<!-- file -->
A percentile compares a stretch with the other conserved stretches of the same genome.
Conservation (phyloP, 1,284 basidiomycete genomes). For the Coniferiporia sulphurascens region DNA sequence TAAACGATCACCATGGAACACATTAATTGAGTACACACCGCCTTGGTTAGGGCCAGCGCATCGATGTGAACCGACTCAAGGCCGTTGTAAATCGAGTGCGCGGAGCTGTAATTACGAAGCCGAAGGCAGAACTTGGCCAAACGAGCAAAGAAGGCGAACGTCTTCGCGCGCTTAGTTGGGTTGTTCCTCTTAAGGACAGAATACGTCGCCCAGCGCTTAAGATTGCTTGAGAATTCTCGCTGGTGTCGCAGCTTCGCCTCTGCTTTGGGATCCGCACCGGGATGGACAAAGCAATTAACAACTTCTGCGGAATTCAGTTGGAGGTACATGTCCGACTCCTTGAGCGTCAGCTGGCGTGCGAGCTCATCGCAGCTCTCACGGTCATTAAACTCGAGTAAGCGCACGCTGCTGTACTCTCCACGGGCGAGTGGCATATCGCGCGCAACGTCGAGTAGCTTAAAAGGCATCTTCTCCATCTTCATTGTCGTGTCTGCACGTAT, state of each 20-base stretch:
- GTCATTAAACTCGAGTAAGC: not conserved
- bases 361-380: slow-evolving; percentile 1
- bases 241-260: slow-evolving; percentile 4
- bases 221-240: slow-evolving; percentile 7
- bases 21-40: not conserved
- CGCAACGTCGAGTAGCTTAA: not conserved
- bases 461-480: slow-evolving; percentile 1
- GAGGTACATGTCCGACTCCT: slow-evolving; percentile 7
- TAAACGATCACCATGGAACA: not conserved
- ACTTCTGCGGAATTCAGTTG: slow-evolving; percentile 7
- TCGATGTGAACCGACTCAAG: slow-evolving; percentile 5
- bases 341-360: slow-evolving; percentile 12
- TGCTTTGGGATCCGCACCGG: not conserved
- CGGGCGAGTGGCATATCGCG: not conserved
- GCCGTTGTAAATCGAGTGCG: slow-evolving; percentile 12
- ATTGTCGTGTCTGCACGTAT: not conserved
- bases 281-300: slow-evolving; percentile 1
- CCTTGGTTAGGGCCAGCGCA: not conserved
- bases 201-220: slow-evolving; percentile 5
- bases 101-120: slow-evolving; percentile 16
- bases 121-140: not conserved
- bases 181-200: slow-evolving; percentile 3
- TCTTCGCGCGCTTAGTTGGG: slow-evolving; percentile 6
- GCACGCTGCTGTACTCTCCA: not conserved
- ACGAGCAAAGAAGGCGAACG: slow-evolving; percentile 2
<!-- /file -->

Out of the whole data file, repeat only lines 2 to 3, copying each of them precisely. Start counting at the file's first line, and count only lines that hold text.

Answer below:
Conservation (phyloP, 1,284 basidiomycete genomes). For the Coniferiporia sulphurascens region DNA sequence TAAACGATCACCATGGAACACATTAATTGAGTACACACCGCCTTGGTTAGGGCCAGCGCATCGATGTGAACCGACTCAAGGCCGTTGTAAATCGAGTGCGCGGAGCTGTAATTACGAAGCCGAAGGCAGAACTTGGCCAAACGAGCAAAGAAGGCGAACGTCTTCGCGCGCTTAGTTGGGTTGTTCCTCTTAAGGACAGAATACGTCGCCCAGCGCTTAAGATTGCTTGAGAATTCTCGCTGGTGTCGCAGCTTCGCCTCTGCTTTGGGATCCGCACCGGGATGGACAAAGCAATTAACAACTTCTGCGGAATTCAGTTGGAGGTACATGTCCGACTCCTTGAGCGTCAGCTGGCGTGCGAGCTCATCGCAGCTCTCACGGTCATTAAACTCGAGTAAGCGCACGCTGCTGTACTCTCCACGGGCGAGTGGCATATCGCGCGCAACGTCGAGTAGCTTAAAAGGCATCTTCTCCATCTTCATTGTCGTGTCTGCACGTAT, state of each 20-base stretch:
- GTCATTAAACTCGAGTAAGC: not conserved